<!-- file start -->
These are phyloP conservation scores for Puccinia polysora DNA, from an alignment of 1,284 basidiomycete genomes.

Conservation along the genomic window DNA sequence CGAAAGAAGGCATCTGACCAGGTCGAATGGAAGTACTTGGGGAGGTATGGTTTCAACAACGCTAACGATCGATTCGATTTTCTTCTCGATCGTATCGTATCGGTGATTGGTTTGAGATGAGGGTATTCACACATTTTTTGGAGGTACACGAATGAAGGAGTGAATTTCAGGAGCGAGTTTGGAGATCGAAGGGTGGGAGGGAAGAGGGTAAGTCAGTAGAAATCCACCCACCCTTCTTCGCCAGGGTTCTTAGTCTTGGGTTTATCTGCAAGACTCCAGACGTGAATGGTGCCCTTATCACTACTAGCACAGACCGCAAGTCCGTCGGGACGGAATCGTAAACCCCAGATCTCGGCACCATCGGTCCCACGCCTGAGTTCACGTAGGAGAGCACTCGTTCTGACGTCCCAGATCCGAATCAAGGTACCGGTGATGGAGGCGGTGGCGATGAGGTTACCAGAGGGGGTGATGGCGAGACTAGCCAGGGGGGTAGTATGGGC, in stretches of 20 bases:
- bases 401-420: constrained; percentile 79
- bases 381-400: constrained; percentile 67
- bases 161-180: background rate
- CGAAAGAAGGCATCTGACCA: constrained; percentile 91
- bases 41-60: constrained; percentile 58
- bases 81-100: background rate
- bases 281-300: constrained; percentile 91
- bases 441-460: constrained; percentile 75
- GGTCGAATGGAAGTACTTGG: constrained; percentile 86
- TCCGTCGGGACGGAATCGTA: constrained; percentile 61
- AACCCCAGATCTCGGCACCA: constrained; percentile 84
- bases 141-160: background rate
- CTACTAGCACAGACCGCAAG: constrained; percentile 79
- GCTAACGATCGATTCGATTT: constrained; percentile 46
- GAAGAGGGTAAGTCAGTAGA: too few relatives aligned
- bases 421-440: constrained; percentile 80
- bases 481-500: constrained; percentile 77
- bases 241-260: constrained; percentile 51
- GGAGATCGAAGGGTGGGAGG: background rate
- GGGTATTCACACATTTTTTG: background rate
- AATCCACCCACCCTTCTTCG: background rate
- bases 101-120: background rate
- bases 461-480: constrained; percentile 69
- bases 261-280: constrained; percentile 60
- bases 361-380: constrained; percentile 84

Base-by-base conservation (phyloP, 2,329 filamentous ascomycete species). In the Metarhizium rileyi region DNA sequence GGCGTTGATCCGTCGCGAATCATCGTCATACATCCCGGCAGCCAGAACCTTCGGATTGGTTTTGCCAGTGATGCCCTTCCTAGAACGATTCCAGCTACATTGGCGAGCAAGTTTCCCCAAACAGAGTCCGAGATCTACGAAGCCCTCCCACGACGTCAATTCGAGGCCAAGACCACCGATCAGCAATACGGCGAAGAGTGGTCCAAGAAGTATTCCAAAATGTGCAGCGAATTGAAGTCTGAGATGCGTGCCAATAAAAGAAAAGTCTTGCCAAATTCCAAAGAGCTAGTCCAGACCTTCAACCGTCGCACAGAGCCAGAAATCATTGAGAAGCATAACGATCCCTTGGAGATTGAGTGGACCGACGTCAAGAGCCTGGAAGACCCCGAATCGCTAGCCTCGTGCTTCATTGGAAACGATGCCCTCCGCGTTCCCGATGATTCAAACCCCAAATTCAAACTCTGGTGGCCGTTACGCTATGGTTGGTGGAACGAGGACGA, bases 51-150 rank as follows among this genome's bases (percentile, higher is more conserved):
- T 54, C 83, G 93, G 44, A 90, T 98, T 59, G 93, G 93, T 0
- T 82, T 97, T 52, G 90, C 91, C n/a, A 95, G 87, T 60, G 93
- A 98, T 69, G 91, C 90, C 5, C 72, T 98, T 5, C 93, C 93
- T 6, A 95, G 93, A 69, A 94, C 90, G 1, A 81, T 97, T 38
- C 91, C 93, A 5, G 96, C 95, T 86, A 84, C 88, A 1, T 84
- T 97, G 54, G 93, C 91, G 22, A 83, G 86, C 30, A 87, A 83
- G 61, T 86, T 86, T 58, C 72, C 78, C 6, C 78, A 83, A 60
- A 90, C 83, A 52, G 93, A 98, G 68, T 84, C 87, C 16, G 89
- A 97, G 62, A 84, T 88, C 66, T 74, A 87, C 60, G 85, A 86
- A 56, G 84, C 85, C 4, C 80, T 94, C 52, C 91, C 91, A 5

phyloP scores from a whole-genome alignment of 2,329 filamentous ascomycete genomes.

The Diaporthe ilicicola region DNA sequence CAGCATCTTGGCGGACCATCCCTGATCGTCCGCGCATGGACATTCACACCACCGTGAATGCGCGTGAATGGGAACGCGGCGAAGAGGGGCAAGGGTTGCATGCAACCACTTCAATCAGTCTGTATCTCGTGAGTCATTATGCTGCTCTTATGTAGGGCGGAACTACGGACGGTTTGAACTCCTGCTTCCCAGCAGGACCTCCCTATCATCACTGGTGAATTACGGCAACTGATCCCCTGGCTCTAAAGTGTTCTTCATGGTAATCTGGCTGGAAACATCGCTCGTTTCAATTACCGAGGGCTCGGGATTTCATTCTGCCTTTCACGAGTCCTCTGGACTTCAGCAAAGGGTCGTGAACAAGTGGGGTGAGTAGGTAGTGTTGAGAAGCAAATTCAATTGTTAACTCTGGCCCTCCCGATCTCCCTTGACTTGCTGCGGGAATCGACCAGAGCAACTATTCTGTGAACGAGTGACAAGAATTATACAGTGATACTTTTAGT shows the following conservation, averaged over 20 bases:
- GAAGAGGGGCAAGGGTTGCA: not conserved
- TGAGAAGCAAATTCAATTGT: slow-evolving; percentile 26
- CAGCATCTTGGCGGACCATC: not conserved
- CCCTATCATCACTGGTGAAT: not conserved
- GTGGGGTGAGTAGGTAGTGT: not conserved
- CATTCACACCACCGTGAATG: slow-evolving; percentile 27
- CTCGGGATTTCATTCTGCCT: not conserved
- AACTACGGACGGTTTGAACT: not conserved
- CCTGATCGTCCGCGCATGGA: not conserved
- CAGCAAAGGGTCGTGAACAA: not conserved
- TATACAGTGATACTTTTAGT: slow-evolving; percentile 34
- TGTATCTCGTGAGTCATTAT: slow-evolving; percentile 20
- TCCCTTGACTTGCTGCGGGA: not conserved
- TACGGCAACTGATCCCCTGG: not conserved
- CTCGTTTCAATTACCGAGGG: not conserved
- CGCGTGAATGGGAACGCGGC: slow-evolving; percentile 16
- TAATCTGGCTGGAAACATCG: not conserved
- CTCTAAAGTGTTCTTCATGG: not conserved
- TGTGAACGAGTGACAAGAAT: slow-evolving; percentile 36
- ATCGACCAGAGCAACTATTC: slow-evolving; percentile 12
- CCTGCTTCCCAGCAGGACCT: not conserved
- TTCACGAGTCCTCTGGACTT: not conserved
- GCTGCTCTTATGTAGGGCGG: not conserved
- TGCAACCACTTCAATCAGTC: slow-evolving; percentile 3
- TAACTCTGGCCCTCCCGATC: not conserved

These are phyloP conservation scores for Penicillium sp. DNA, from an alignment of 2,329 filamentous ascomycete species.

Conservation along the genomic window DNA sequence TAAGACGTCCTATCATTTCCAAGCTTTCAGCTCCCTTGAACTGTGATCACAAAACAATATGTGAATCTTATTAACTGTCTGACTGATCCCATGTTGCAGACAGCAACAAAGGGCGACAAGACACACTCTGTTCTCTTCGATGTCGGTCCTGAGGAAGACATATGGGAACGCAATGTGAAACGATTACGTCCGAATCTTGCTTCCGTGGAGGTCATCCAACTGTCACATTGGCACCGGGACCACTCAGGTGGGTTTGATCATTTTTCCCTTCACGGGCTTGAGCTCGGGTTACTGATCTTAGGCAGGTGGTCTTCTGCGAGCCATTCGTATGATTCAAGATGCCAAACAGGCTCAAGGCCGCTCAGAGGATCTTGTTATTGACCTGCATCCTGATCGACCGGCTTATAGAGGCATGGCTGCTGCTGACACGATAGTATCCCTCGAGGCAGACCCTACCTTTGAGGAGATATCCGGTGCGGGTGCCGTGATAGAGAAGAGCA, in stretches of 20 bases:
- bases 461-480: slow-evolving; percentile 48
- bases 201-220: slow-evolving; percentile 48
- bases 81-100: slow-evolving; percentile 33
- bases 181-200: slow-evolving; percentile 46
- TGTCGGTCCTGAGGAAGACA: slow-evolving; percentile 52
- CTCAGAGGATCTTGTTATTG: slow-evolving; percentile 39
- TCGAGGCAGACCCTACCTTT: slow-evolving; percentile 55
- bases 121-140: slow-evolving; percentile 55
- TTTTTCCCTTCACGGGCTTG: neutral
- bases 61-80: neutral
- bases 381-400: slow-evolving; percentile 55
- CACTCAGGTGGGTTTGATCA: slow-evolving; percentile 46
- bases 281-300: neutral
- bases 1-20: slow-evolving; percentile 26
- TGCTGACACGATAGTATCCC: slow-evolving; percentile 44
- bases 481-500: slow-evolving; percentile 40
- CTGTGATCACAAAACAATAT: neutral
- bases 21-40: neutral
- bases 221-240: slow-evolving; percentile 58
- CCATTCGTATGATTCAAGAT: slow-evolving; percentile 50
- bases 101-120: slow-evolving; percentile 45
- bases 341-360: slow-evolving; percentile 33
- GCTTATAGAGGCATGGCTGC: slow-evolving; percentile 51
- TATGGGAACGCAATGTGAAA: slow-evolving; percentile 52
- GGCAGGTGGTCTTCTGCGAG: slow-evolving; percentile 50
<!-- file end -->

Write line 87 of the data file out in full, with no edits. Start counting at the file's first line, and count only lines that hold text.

- CCATTCGTATGATTCAAGAT: slow-evolving; percentile 50